Sunday, August 18, 2013
Yesterday I saw Vanya and Sonia and Masha and Spike, the latest play of one of the greatest living playwrights, Christopher Durang, a master of comedy writing. Leaving the Golden Theatre on Broadway after 150 hilarious minutes I thought: That's what theatre is all about. The tragedies of life put on stage with so much irony that you can laugh about it. Durang takes characters and themes from Chekhov, puts them in a contemporary place, pours them into a blender and mixes them up. There's not much of a plot. Vanya and his stepsister Sonia have lived their entire lives in their family's farmhouse. While they stayed home to take care of their ailing parents, their sister Masha has been gallivanting around the world as a successful actress and movie star, leaving Vanya and Sonia to feel trapped and regretful. Their soothsayer/cleaning woman Cassandra keeps warning them about terrible things in the future, which include a sudden visit from Masha and her twenty-something boy toy Spike. The absolute highlight of the play is Vanya's rant about how the world changed over the last sixty years. "We used to lick postage stamps back then... We used typewriters back then. And Wite-Out for corrections. And carbon paper for copies. We had telephones and we had to dial a number by putting our fingers in a round hole representing two to zero... We didn't multitask. Doing one thing at a time seemed appropriate. There are 785 television channels. You can watch the news report that matches what you already think. In the 50s there were only three or four channels, and it was all black and white... We didn't have answering machines. You had to call people back... We played Scrabble and Monopoly. We didn't play video games...where we would kill policemen and prostitutes... When I was 13 I saw Goldfinger with Sean Connery as James Bond, and I didn't get the meaning of the character name "Pussy Galore". Went right over my head. Nowadays, three year olds get the joke. They can barely walk and know what Pussy Galore means... No more licking of postage stamps, no more typewriters or letters, no more shared national TV shows... There are no shared memories anymore. Now there's twitter and email and Facebook and cable and satellite...it's all separate. And our lives are...disconnected." I watched the marvelous David Hyde Pierce deliver these lines in a stunning outburst of despair and fury. Yes, I laughed, but at the same time felt like crying.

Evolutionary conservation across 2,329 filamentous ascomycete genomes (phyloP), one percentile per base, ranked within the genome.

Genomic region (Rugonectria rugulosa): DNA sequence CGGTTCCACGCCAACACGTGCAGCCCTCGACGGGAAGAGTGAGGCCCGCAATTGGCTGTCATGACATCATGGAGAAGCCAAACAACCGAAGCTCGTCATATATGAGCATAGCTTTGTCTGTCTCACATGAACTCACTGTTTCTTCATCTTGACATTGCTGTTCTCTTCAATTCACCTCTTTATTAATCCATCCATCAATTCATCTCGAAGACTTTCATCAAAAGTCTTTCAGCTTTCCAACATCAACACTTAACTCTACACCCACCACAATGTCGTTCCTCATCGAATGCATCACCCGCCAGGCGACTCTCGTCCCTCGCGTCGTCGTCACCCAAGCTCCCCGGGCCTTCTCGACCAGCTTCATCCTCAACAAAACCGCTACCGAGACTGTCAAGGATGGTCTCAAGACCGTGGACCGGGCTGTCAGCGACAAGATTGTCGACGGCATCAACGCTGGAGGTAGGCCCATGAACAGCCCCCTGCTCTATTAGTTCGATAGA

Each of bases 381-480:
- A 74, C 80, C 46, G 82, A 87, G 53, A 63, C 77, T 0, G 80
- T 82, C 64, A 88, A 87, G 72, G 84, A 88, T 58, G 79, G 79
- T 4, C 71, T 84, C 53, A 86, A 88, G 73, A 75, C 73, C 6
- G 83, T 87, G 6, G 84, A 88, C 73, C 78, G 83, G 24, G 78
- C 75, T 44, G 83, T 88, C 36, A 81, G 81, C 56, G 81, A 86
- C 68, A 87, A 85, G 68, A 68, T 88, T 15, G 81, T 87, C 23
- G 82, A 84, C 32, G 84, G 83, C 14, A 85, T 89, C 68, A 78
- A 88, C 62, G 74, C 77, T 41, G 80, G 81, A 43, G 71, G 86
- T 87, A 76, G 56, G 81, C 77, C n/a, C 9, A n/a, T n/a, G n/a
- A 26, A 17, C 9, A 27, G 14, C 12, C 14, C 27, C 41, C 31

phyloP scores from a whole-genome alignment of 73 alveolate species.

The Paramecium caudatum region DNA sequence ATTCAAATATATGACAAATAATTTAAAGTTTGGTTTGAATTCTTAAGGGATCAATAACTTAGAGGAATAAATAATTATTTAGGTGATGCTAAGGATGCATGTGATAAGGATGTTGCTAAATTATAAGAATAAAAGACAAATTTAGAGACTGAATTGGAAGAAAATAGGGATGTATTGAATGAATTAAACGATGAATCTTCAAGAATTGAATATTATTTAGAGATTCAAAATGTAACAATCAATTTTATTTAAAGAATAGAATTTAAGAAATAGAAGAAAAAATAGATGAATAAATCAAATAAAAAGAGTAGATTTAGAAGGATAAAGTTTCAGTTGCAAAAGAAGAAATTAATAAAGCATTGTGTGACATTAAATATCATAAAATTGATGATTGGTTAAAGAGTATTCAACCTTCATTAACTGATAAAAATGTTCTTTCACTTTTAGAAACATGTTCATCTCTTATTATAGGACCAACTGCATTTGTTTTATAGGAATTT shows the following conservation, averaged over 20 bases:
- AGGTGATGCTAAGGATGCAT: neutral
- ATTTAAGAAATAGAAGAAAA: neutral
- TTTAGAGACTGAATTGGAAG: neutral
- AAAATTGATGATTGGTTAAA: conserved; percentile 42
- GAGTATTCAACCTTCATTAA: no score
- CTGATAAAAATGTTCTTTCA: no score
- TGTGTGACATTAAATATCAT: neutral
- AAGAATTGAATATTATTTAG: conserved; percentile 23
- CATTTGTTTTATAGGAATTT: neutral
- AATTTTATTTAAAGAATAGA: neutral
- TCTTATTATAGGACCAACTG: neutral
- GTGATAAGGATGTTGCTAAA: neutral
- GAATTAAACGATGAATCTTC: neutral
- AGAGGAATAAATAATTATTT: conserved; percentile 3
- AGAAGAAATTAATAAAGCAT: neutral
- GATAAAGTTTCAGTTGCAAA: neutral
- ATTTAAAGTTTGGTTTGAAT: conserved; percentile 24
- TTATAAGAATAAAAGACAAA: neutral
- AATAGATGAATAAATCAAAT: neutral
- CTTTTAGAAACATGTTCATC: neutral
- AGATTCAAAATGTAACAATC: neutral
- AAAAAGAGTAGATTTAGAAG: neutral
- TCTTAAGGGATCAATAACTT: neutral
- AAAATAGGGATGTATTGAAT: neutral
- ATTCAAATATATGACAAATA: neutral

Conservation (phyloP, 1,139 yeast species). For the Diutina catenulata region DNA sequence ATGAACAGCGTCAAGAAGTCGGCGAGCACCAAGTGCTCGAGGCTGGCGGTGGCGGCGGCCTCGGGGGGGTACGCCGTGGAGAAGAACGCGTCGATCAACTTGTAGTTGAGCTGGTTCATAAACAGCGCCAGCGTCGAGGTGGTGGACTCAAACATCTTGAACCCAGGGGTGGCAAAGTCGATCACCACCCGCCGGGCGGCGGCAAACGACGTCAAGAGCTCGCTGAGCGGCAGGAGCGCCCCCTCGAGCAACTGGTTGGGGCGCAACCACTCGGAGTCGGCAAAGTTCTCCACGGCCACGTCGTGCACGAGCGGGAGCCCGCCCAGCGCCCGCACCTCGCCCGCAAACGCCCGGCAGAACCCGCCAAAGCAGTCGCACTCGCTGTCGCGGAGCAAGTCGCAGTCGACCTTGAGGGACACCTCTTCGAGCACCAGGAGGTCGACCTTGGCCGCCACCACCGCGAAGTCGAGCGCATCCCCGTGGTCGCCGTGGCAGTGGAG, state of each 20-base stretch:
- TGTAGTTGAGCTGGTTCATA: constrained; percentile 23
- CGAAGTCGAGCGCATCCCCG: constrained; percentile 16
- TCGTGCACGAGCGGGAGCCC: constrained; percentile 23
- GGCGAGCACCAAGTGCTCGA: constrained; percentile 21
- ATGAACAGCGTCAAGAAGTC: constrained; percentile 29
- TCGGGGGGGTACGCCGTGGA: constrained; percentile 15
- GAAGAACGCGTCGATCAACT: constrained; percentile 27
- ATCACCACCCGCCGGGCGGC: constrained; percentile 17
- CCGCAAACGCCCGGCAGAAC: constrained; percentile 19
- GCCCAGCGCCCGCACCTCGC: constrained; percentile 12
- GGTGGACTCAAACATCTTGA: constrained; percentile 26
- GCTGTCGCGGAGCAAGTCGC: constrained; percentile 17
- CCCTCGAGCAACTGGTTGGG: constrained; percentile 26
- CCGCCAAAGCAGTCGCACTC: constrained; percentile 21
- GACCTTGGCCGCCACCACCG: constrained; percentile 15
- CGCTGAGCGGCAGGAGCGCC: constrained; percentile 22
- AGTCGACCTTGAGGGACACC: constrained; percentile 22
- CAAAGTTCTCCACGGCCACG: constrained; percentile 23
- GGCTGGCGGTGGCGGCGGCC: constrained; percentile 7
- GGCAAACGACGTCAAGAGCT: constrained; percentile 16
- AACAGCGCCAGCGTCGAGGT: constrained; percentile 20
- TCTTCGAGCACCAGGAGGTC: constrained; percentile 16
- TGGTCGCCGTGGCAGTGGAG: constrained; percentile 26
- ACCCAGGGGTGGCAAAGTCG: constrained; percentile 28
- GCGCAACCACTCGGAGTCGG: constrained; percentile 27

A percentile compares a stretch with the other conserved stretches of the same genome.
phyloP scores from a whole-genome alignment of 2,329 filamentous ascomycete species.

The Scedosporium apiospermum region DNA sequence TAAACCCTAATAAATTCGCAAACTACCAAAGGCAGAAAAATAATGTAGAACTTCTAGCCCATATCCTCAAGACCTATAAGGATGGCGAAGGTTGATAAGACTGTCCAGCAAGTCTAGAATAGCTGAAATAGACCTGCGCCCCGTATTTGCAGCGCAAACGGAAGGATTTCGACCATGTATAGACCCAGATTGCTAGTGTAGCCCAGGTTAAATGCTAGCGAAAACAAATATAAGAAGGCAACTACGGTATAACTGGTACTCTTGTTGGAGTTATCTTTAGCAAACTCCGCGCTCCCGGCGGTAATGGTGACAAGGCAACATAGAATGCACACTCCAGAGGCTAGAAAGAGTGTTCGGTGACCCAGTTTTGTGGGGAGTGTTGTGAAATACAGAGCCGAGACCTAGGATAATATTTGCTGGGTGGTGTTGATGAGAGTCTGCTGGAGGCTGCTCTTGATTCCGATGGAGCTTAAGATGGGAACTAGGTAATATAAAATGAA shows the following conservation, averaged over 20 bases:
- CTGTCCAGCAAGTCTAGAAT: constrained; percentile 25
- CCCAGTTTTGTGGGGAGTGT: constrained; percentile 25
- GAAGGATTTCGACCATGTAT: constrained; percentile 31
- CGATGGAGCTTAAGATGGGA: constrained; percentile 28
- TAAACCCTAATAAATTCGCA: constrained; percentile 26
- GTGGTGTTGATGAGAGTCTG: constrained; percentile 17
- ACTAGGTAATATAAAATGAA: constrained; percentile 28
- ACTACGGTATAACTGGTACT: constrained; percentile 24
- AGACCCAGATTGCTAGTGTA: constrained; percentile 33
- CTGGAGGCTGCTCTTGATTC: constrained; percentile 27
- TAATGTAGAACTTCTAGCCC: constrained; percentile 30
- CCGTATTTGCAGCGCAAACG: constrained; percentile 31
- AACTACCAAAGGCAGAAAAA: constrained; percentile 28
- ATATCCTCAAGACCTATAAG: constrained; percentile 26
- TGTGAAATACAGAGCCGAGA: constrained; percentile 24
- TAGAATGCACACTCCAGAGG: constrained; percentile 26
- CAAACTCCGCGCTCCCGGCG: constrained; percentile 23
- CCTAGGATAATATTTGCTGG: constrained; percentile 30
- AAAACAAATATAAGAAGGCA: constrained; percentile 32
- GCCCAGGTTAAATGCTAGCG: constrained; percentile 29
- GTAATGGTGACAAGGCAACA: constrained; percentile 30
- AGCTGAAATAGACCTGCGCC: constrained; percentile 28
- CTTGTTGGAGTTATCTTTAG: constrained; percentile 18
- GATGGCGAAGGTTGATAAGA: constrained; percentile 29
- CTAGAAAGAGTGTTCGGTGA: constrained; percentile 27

Posted by Michael Kunze at 5:30 AM